Have you ever toured a radio station before and heard background conversations peppered with lingo you just did not understand? Someone talked about a clambake and you assumed it was a new restaurant in town, or a different individual brought up a belly punch and you rushed to the window because you thought a fight had broken out in the parking lot?
Like other technical industries, radio broadcasting uses very specific phrases. No matter where you go with your radio broadcasting degree after Miami Media School, different locations and stations will use mostly the same radio broadcasting lingo. So, the more up to speed you are on the industry-specific vocabulary, the better off you are going to be.
Here are six different phrases you need to be sure to learn before you head out to your first radio gig.
- Belly Punch
A belly punch can usually be a good thing, especially if you (or the producer) wanted to make someone laugh. A belly punch means that a comment, joke or other radio broadcasting activity drew a belly laugh. This isn’t just a general chuckle, but one of those long winded laughs that are sustained and can be felt all the way down to the gut.
Now, unlike a belly punch, this is not something you want to have – it is something you want to avoid whenever possible. A clambake is a program or segment that completely fell apart simply because of the lack of preparation or rehearsal prior to the show. This is something that is just going to crash and burn on air and is littered with on air mistakes. That is why it is always important to rehearse everything before going in front of a live, listening audience.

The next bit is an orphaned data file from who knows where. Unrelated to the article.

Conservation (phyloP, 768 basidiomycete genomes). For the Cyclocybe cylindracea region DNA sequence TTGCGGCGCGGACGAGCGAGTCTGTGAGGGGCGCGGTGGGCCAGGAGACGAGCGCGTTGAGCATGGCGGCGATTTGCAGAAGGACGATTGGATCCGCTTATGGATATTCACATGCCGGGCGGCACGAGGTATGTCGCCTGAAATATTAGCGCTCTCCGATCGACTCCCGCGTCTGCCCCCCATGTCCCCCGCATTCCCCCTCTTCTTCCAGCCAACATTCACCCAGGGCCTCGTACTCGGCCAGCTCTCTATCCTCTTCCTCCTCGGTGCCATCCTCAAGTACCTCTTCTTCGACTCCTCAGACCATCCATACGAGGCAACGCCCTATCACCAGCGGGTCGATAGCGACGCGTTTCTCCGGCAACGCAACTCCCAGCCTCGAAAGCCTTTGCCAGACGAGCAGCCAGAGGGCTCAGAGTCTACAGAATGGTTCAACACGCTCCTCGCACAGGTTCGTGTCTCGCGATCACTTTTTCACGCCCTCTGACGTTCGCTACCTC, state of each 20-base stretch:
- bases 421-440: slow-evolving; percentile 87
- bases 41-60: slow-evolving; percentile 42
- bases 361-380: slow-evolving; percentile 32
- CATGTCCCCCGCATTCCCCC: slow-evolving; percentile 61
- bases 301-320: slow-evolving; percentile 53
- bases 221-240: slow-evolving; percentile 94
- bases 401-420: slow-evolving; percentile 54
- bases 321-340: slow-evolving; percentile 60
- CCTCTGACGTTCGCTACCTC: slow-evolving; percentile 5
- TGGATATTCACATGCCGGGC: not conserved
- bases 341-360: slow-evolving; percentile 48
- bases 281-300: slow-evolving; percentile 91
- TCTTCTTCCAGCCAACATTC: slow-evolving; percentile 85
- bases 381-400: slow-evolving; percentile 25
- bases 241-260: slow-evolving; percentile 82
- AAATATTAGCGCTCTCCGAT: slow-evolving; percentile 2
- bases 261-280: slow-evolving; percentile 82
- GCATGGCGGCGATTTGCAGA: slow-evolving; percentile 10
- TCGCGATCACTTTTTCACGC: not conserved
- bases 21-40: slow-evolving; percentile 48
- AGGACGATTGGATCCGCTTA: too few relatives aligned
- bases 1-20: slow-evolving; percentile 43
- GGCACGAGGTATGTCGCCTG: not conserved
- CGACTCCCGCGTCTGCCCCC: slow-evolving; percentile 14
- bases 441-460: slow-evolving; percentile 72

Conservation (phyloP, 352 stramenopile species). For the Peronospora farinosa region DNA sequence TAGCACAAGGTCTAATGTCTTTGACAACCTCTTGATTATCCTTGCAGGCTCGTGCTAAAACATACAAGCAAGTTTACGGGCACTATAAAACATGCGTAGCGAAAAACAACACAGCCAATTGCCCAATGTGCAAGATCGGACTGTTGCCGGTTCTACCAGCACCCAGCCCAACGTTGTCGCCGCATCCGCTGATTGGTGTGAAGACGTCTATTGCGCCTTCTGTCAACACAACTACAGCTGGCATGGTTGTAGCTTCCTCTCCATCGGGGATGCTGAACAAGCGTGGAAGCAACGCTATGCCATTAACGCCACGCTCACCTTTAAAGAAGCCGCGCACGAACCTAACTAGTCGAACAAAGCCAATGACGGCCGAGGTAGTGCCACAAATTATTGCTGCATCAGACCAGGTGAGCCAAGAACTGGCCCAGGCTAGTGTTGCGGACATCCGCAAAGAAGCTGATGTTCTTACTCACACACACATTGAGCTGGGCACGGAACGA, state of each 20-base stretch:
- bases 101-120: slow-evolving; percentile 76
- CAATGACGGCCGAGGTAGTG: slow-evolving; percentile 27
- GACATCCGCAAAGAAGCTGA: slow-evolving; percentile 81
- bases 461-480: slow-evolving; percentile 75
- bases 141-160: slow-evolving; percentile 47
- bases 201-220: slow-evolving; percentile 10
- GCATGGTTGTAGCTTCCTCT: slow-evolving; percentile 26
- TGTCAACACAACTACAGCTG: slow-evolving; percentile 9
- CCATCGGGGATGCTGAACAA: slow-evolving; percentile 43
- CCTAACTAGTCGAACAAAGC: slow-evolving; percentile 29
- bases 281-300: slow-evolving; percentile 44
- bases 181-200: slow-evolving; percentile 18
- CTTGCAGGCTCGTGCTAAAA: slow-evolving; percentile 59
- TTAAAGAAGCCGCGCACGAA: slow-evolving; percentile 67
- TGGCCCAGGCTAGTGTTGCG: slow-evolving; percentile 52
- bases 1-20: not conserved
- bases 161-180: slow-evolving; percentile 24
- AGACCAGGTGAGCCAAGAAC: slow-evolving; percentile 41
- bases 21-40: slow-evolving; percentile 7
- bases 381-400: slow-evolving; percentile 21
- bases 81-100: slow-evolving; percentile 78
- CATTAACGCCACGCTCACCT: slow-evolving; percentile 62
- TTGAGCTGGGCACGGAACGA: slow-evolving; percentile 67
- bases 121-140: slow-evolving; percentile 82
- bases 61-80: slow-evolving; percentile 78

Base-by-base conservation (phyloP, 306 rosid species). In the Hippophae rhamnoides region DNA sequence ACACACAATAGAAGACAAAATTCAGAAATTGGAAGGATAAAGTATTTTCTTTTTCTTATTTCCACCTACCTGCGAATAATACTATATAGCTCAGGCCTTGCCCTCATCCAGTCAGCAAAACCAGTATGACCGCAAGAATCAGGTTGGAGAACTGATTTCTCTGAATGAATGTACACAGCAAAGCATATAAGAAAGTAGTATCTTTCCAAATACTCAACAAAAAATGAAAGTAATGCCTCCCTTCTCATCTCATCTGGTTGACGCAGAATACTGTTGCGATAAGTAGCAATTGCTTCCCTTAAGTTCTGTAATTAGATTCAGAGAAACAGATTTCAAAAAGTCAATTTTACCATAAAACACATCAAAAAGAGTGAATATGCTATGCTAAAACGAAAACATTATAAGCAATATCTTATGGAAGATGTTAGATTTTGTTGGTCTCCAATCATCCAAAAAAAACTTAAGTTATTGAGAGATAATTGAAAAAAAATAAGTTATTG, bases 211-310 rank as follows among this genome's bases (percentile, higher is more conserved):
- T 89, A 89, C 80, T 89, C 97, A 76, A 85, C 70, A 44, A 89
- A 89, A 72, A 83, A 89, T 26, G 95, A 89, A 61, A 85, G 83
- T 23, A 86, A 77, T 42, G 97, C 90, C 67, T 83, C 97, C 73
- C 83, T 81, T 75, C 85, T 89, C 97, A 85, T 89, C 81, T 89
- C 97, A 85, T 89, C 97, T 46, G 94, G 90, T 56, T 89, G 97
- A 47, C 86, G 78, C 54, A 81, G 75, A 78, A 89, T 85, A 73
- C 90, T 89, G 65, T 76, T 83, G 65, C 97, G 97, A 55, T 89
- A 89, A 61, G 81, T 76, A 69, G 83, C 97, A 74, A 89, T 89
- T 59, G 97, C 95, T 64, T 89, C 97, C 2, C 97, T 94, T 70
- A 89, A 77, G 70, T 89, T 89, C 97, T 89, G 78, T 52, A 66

Here is something else you’d like to avoid whenever possible. If you are ever conducting an interview, if the equipment is not calibrated properly or if there are other issues at hand, you might pick up what is known as cross-talk, which is an external conversation picked up from an outside source. That is why it is necessary to make sure everything is properly connected and that all outside interference is removed whenever possible.
This is something you’ll learn pretty early on in radio broadcasting school and it simply means the radio waves you’ll see while editing audio tracks.
- Listening In
This is another slang term that isn’t hard to pick up and which comes up all the time. Listening in is simply when someone is listening to the radio. They are “listening in” to the broadcast.
- Put in a Wire
Not all of your radio broadcasts are going to be done from within the station. There are going to be times where you conduct special interviews and broadcasts from other locations. Maybe you do it from a convention center or other location. Whatever it is you do and wherever it is you do it, if the broadcast does not happen inside of the studio, doing so is known as “put in a wire.”
While there are plenty of other slang terms you are going to learn during your time in school and then in the professional radio world, it is important to know that these are some of the most common used phrases in the industry.